Menexenus returns from his duties and sits down again. Lysis whispers to Socrates, "in a childish and affectionate manner," that Socrates should tell Menexenus what he's just been telling Lysis. Socrates suggests Lysis tell Menexenus himself. Lysis agrees, but says he will tell him later; right now Lysis just wants Socrates to debate with Menexenus, who is Ctessipus's pupil and who is very "pugnacious" and needs to be "put down." Ctessipus then breaks up the whispering, and Socrates and Menexenus begin talking.

Socrates opens the discussion with a lengthy assertion that he prefers a good friend to any material possessions such as horses, dogs, or all the gold of Persia. He remarks on the great friendship between Lysis and Menexenus for such friendship is rare in young boys. He claims to be so impressed by this relationship that he no longer feels he even knows "in what way a friend is acquired," and must ask the two boys for advice.

Socrates's first question is "when one loves another, is the lover or the beloved the friend?" Menexenus replies that either could be the friend. Socrates argues that this cannot be the case, since sometimes love is not returned; sometimes love is even met with hatred, and we cannot say that someone is the friend of someone they hate. Therefore, Socrates concludes, "no one is a friend to his friend who does not love in return."

Socrates then points out that things like horses or, sometimes, even children do not love those who love them. This seems to indicate that they cannot be loved, but this is not the case. Thus, it now seems that the beloved can be loved regardless of whether the love is returned, and similarly, the one who is hated can still be loved by the person he hates.

But then, Socrates argues, we must conclude that many men love their enemies and hate their friends, which seems to be "an impossibility." We seem to be in a fix with regard to the initial question about friendship, since neither the lover nor the beloved can be said always to be a friend: "Whom are we to call friends to one and other?"


Socrates's arguments here seem somewhat Sophistic: he seems to be using wordplay to work his audience into a hopeless paradox. This is an important issue, since Plato is generally eager to differentiate Socrates from the Sophists, who taught young men flashy but empty rhetorical skills for a fee. Again, Plato was concerned to some extent with exonerating Socrates from accusations that he was merely a nitpicky gadfly whose main effect on young men was to confuse them into amoral corruption (a charge for which Socrates was ultimately executed).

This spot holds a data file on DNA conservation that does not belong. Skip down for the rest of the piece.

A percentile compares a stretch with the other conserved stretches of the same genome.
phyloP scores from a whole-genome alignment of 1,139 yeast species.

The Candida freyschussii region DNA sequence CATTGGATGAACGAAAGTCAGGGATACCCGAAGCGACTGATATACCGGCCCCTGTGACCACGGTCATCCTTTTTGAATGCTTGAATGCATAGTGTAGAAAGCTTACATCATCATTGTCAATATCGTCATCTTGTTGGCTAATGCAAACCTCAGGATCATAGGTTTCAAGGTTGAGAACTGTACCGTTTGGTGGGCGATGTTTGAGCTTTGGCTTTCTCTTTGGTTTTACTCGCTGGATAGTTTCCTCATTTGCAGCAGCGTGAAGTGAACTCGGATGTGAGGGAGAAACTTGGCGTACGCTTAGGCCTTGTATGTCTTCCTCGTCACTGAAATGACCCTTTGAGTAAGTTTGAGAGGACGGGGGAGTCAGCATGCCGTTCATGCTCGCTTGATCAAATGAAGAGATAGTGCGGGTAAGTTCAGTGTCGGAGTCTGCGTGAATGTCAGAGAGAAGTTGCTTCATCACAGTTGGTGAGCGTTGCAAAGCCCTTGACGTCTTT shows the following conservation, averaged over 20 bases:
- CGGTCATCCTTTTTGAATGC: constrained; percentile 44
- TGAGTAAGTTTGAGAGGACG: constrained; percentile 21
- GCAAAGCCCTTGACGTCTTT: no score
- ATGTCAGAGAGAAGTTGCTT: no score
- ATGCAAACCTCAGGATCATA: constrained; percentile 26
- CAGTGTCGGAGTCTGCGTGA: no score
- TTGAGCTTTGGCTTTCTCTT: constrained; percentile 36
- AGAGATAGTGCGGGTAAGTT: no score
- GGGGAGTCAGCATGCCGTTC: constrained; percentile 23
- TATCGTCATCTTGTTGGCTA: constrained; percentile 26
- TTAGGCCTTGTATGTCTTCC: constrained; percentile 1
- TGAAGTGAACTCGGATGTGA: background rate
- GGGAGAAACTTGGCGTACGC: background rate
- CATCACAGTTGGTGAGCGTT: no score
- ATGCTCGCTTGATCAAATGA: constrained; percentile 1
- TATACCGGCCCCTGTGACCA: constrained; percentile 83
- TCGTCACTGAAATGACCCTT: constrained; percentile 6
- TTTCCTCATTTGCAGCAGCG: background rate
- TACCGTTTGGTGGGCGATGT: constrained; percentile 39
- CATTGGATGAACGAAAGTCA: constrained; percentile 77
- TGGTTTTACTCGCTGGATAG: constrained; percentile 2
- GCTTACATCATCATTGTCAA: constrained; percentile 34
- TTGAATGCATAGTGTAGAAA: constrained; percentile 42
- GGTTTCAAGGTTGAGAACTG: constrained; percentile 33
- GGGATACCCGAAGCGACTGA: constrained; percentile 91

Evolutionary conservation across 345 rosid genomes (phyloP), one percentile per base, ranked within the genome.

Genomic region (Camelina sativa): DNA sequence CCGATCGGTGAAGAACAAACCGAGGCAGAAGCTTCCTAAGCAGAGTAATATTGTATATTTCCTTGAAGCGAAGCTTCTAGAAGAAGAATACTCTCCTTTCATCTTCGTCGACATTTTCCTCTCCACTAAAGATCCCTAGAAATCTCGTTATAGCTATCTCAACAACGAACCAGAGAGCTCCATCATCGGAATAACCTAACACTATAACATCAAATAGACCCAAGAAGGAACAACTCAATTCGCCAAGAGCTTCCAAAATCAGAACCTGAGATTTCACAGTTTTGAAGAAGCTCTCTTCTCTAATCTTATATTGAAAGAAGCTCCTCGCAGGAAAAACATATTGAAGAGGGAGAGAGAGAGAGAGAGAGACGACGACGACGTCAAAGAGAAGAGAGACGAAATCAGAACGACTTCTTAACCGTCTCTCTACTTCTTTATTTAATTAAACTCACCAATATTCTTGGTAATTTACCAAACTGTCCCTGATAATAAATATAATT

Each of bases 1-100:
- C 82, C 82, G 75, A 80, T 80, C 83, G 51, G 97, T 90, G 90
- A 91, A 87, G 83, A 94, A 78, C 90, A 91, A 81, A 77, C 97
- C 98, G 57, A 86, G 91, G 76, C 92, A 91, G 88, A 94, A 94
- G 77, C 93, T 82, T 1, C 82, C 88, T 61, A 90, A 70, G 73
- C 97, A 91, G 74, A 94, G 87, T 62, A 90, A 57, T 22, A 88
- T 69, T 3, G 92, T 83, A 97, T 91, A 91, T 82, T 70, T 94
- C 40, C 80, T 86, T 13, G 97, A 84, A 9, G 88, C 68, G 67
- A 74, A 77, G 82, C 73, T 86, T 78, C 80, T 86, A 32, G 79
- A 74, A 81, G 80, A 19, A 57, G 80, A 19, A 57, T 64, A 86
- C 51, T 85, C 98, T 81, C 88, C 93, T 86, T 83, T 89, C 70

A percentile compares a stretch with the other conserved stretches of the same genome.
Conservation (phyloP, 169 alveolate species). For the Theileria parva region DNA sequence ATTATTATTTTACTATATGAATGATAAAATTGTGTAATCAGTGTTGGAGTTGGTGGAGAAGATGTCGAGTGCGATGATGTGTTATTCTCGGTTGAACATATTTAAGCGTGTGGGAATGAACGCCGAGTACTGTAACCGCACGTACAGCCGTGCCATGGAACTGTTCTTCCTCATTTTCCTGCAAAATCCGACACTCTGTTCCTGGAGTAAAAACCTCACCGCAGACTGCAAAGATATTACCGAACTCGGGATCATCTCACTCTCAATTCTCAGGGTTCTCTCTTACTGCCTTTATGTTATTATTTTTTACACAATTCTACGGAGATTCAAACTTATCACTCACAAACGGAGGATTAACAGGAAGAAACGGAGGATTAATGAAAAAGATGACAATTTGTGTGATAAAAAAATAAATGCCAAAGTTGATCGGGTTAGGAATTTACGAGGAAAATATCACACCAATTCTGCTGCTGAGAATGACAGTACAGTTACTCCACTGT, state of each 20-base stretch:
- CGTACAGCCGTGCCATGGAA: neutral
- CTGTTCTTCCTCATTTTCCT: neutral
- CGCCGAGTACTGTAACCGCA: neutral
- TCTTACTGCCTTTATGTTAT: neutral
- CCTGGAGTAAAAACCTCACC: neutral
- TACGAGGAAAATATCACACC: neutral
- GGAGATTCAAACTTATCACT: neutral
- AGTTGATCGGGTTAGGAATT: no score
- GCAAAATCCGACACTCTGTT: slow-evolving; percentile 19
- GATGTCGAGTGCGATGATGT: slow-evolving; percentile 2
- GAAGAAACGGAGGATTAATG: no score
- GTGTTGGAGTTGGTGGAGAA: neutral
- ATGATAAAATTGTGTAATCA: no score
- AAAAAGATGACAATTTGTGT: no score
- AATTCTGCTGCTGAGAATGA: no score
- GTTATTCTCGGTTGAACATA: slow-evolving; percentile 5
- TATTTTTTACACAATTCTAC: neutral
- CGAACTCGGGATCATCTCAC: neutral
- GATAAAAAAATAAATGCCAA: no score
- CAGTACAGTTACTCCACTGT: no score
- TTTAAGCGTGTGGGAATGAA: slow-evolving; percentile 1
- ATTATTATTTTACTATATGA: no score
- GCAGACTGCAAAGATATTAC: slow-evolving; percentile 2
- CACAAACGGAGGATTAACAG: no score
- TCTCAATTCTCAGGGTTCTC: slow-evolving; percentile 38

However, a few of Socrates's arguments in Plato's Socratic dialogues do seem to depend more on words rather than on the arguments that they serve. But here there are a number of mitigating factors to consider. First, there is again the question of youth: this dialogue will consistently be something less than deadly serious, because Socrates must make it a bit flashy for his younger audience. Second, Socrates's audience has changed, and he speaks differently to Menexenus than he does to Lysis. Menexenus is supposedly "pugnacious" and a stubborn debater, and, moreover, Lysis has specifically asked that Menexenus be taken down a notch. In this light, Socrates uses his wordplay to obey Lysis's command, because, ultimately, Lysis is the one Socrates is wooing.

Moreover, Socrates's word play can be seen as genuine, for there really is a blurry line between love and friendship, and a sense of paradox or contradiction to human relationships. Socrates's constructions are occasionally bizarre, and perhaps the oddest of all is the founding question of this exchange, "when one loves another, is the lover or the beloved the friend?" But odd questions like this aim to understand what is odd in love and friendship, to attempt to find some sort of consistency in a world where love, friendship, and even hatred seem to obey no rules. (It should also be said that the translation of the various Greek terms concerning love, friendship, and fondness is often problematic; see the Terms list for some details.) Thus, we as readers are in the rather remarkable position of seeing the Socratic elenchus—which is so often deployed against received notions of high ideals—here deployed against the tangled mess of love and friendship.

The basic question here has to do with the nature (the definition) of friendship in the context of love (the two terms are really not so distinct here). Specifically, the concern seems to be that the beloved does not necessarily return the love of the lover, and that this possibility indicates that mutual love (or fondness) is necessary for anyone to be called a "friend." Yet we love all sorts of things that do not love us back: this is why we can be said to be friends to our children even when they hate us for punishing them, or a friend to wisdom. But if friendship can be defined neither as mutual nor as unidirectional, what is its nature? With such a blurry model, who can tell when they have actually found a friend?